It's a tad riskier, as Magma Opus can be cast straight from the hand with the aid of Treasure tokens, and a turn 3 Gearhulk play is a genuine threat - even more troublesome than if it were with Atraxa. However, our sideboard proves to be more effective, as Rest in Peace is strong against this strategy and Containment Priest ultimately exhibits the same level of effectiveness in stopping Creativity.
Once again, curving drop1 into Thalia is incredibly powerful, as it delays both Lay Down Arms and counters like Censor and Make Disappear. This play is even more effective on the play, as a turn 2 Thalia practically guarantees an Adeline on turn 3, which is a true nightmare for the opponent. The key here is to apply pressure every turn and play around Supreme Verdict whenever possible. Mutavault truly shines when attacking after the opponent has locked down in an attempt to clear the board. After sideboarding, Wedding Announcement does a great job as a post-wrath option, and we need some removal for threats like Lyra Dawnbringer and Baneslayer Angel.
Thalia truly shines here. Arboreal Grazer is a card that significantly disrupts the aggressive strategy. However, the main goal is to flood the board and apply as much pressure as possible. The inclusion of Coppercoat Vanguard helps to increase the number of creatures with power 3, not just forcing lazy chump blocks. After sideboarding, the deck typically has more creatures, so we keep the Brutal Cathar and add a few Ossifications to assist with removal. But remember, the deck has tutors for Boseiju and Otawara.
Without much secrecy, we need to flood the board, as they lack removal options and rely on the plan of enchanting a creature with Curious Obsession, which we can generally ignore when we have multiple creatures. The presence of Coppercoat Vanguard is highly relevant here, as it weakens Shacklegeist by taxing its ability and also potentially disrupts a turn 3 Skyclave Apparition. After sideboarding, Portable Hole and Ossification supplement the plan of removing creatures alongside Brutal Cathar, which excels in this matchup.
Being on the play or draw matters a great deal, and curving out with creatures every turn is crucial. Having Brave is a significant advantage for matches that get highly stalled. Coppercoat Vanguard once again excels in this situation, as it ensures that your Brutal Cathar doesn't fall to the opponent's Cathar as early as turn 3. After sideboarding, I prefer to have only removal spells in exchange for Thalias, which aren't effective here, and some one-drops. Wedding Announcement isn't a strong card in this matchup - it's slow and doesn't produce highly relevant bodies for combat.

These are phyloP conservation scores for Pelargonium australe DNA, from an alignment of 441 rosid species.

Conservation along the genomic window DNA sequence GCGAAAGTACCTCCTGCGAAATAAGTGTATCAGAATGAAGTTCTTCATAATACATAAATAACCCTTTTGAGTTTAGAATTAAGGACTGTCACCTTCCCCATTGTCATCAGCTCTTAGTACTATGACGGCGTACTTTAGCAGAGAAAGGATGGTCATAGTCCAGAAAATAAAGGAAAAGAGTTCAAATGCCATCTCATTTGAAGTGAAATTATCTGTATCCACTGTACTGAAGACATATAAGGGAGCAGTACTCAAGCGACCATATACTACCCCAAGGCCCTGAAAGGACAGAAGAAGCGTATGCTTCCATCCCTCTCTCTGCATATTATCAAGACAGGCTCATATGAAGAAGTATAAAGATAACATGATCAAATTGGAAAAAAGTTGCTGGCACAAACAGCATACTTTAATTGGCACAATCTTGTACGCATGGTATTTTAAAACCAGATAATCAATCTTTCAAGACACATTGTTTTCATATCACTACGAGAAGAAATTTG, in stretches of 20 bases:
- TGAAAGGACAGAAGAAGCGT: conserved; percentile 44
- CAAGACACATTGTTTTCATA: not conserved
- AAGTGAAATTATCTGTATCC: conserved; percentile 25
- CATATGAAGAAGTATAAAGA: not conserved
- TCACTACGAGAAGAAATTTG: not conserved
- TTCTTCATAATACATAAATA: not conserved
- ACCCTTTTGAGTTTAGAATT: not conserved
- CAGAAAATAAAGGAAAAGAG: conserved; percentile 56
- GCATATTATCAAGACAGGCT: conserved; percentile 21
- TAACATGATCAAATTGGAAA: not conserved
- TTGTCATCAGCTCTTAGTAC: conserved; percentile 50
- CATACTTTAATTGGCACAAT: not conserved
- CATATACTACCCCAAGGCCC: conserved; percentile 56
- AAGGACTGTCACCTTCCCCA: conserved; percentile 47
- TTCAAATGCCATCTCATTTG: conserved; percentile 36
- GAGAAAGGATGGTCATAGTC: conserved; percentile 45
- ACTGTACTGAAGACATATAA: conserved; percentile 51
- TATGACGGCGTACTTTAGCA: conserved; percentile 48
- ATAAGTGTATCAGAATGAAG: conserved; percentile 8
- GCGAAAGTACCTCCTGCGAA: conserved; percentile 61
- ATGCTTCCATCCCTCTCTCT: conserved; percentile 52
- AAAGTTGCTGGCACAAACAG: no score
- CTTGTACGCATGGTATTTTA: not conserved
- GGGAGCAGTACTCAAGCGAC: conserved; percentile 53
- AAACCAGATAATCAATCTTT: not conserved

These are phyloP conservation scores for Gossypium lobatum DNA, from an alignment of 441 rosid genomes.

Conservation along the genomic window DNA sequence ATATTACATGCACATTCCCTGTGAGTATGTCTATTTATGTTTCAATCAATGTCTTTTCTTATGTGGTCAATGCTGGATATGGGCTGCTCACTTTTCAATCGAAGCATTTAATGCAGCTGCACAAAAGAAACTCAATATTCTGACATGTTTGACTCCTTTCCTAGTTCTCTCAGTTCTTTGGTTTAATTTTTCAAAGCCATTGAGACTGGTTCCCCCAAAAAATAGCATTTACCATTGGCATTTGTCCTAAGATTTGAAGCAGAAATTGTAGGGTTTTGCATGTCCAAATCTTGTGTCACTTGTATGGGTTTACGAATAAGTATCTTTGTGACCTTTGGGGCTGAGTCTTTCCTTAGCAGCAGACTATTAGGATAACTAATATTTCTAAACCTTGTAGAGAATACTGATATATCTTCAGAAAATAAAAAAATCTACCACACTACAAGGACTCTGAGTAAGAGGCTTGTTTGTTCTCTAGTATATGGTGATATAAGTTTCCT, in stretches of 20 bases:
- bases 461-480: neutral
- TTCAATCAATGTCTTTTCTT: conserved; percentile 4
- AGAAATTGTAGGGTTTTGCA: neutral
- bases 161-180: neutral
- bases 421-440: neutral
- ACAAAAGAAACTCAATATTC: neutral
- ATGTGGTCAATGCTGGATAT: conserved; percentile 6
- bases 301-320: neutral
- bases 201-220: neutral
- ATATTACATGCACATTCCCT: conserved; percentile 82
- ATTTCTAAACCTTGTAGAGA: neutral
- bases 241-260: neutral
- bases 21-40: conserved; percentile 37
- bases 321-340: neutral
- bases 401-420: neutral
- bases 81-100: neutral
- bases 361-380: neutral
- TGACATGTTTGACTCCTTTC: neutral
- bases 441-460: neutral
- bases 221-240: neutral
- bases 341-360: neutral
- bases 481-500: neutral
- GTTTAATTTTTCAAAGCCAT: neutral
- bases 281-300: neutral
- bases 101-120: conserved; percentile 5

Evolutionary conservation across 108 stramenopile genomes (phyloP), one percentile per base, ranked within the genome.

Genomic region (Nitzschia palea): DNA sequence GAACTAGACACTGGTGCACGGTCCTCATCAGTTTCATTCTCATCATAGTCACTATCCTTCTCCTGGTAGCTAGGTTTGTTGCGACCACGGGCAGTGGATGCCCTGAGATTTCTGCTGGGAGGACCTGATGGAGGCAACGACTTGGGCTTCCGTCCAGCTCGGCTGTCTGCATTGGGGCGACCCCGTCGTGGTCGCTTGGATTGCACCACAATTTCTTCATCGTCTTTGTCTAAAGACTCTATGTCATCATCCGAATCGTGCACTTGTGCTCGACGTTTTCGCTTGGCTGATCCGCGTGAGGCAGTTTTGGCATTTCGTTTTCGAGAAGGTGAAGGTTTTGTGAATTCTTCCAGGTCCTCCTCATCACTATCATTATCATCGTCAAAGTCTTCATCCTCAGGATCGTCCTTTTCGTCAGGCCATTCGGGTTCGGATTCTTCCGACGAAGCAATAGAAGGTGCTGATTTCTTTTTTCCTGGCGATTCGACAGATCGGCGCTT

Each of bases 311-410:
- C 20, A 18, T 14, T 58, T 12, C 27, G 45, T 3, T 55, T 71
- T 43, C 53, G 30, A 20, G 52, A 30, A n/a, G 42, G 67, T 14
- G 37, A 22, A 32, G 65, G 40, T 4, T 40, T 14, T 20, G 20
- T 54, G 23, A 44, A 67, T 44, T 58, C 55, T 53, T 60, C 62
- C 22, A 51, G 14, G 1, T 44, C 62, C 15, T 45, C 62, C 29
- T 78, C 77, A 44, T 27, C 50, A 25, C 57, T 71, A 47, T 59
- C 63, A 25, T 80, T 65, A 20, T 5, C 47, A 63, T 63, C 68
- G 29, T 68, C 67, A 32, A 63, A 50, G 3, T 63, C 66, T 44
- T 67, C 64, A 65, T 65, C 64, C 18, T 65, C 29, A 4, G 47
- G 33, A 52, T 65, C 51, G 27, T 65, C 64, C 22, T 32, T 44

Unlike decklists discussed in previous articler, this time we have graveyard hate in the sideboard, which is crucial for preventing the combo from going off in the early turns. Aside from that, apply pressure, hope the combo doesn't hit too soon, and save counters for the Hopeful Initiate and Brave to attempt a lethal strike.
Without the ability to interact with cards featuring Hexproof, we can still remove Light Paws and Skrelv using Brutal Cathar. Thalia significantly delays their strategy, especially since their deck operates on a curve and doesn't require many lands to execute its game plan. After sideboarding, Portable Hole interacts well with enchantments, but keep in mind that the opponent will also have access to this card.
Since the second-to-last Pro Tour, the deck has undergone some significant changes, with the most notable being the return of Brave the Elements and the inclusion of Coppercoat Vanguard. The deck remains resilient, aggressive, and resourceful, especially post-sideboard. These factors contribute to the deck standing out in the metagame and ranking among the top tiers of the format.
Until next time!